She started by sharing her lonely experience growing up a black woman in the unoriginally white male climate of western classical music. She spent almost 20 years of her practical and academic music education feeling alienated and unable to see her place in the artform. It wasn’t until an illuminating exchange year in Canada during her bachelor’s degree that she discovered Florence Price and her ethereal Fantasie Negre for solo piano. This welcomed a new and necessary perspective of classical music into her life.
Everyone knows of Scott Joplin and some of Samuel Coleridge-Taylor, but these composers are only the tip of a critical iceberg. Throughout the last four centuries, there have been countless black classical composers, some playing as crucial a role in the development of classical music as the likes of Mozart and Beethoven, whose names have mysteriously disappeared from mainstream music education, arguably due to the colour of their skin. An example being Joseph Bologne, Chevalier de Saint-Georges, who has seen a recent rise to relative fame after unfortunately being dubbed “black Mozart”. He was a French virtuoso violinist and composer whilst also conducting one of the major orchestras in Paris at the time, and deserves to be known by his own name and title. No reference to Mozart is required.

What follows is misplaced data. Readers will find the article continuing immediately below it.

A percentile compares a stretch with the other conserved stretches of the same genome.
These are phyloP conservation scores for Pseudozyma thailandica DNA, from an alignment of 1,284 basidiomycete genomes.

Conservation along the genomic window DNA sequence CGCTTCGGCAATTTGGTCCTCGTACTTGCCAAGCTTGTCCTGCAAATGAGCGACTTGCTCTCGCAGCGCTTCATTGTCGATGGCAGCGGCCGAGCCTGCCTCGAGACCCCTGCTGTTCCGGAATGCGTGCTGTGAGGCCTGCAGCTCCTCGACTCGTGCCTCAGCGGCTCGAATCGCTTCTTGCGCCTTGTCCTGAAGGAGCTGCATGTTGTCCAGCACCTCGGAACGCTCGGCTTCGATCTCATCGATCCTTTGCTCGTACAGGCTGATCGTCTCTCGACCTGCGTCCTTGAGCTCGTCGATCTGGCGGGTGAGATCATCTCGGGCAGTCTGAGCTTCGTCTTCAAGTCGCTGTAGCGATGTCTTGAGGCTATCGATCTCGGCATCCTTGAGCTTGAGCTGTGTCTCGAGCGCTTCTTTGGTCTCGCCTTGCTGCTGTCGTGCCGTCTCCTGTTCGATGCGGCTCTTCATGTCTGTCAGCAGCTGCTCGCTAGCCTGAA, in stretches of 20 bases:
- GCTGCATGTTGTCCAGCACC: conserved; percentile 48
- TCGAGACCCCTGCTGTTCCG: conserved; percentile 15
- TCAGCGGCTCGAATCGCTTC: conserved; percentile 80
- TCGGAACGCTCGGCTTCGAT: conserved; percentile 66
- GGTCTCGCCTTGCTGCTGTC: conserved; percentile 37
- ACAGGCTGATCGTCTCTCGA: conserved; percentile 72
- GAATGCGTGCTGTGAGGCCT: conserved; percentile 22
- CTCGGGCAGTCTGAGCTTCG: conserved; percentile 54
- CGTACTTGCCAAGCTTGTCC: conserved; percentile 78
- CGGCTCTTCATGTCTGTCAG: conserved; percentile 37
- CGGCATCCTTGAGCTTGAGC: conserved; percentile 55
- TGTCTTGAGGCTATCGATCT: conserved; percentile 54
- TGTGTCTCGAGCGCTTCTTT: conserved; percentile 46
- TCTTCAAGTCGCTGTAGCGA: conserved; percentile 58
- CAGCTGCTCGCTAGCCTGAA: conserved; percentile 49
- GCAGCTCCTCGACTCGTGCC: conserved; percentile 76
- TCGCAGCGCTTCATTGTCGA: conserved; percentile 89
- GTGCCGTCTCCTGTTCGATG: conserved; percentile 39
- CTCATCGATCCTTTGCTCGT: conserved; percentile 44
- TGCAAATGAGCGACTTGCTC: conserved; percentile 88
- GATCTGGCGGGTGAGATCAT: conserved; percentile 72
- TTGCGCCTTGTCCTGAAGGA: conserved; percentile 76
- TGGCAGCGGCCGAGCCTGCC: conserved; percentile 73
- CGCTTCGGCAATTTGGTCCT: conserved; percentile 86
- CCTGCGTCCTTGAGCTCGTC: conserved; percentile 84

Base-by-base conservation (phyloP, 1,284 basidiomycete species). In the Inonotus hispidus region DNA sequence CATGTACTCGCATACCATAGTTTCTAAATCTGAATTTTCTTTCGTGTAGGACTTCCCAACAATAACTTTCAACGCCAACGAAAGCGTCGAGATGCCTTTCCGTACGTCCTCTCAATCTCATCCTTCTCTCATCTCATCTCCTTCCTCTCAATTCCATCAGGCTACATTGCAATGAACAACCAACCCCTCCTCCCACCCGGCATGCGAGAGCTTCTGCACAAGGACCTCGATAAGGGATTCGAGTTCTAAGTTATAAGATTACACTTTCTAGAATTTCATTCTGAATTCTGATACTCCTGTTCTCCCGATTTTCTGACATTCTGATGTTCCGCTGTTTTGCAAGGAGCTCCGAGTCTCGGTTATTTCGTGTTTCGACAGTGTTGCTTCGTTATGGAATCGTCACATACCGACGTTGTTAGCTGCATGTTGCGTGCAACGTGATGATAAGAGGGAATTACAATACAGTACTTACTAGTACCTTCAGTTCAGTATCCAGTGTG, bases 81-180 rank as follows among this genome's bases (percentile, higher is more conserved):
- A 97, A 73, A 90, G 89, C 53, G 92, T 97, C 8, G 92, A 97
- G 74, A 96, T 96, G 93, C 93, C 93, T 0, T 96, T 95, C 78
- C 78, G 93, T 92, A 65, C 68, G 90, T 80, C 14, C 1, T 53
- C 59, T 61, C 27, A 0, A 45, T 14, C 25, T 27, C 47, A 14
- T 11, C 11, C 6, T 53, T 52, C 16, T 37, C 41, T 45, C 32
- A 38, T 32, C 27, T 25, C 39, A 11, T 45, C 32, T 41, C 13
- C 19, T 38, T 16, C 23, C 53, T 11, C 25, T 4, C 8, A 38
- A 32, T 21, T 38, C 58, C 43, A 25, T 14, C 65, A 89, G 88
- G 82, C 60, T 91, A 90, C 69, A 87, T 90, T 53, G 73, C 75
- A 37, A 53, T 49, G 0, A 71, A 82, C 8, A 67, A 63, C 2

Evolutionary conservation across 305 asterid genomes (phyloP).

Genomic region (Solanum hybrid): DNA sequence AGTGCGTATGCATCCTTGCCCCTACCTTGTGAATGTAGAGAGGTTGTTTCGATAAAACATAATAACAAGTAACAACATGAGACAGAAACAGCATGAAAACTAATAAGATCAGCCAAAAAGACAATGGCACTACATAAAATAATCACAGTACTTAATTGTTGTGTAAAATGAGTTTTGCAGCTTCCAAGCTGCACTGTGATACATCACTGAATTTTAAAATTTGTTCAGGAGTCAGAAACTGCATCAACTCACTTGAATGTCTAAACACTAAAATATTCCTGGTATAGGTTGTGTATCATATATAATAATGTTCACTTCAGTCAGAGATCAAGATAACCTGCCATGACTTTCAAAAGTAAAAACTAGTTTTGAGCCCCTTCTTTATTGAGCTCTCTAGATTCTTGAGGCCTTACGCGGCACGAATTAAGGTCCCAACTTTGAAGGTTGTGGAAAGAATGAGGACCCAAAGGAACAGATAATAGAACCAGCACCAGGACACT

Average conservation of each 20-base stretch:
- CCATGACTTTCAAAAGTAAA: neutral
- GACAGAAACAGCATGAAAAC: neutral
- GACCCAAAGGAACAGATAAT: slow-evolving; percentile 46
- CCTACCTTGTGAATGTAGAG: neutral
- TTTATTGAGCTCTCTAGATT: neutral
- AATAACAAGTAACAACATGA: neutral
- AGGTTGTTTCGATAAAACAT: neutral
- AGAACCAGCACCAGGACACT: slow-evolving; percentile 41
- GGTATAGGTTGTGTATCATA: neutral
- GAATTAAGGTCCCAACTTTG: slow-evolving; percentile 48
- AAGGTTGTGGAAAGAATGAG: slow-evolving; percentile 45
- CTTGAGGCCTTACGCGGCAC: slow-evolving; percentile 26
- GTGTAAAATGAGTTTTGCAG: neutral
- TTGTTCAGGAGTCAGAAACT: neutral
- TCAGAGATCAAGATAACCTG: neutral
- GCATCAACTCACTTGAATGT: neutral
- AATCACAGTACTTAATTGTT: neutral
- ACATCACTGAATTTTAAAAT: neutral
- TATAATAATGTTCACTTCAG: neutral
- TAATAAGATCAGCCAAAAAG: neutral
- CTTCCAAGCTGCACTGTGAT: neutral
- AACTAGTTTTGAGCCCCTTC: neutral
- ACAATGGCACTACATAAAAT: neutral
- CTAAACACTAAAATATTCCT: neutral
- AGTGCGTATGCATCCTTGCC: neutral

In light of the Black Lives Matter protests, some important black names in classical music are finally receiving some airtime, but this highly overdue step forward isn’t all that it seems. For example: The recent “rediscovery” of Florence Price by the Chicago Symphony Orchestra is both positive and problematic. Positive for the obvious reason: these composers are finally receiving the well-deserved recognition of which they were so deprived for centuries. Their music is finally being heard and enjoyed. The problems with this miraculous “rediscovery” are more nuanced.
Florence Price holds the title of first black composer to have her work played by a white orchestra. Her Symphony in E minor was premiered in 1933 by none other than the Chicago Symphony Orchestra, so why is her name only being celebrated and her works performed now? Why was she forgotten for nearly a century by the very same orchestra who played her music?
The premiering of Price’s Symphony in E minor by the Chicago Symphony Orchestra in 1930s America appears progressive and somewhat noble. This was during the time of the hideous racial segregation which tore the nation in two. However, this was not a radical statement of support from this orchestra. Living in Chicago in the 1930s, having moved from Arkansas during the Great Migration, Price was supported by a loyal black community who gathered the funds to create a contract in order to convince the orchestra to play her work. This devoted black community has been trying to promote her music and keep her name alive ever since, so this recent rediscovery validates but also undermines their tireless work. This raises the question: Is the work of a black composer only valid when endorsed by white people?
If you would like to delve deeper into this topic, I highly recommend this documentary on BBC iPlayer: https://www.bbc.co.uk/iplayer/episode/m000n18w/black-classical-music-the-forgotten-history
Here is a link to Dr Samantha Ege’s blog: https://www.samanthaege.com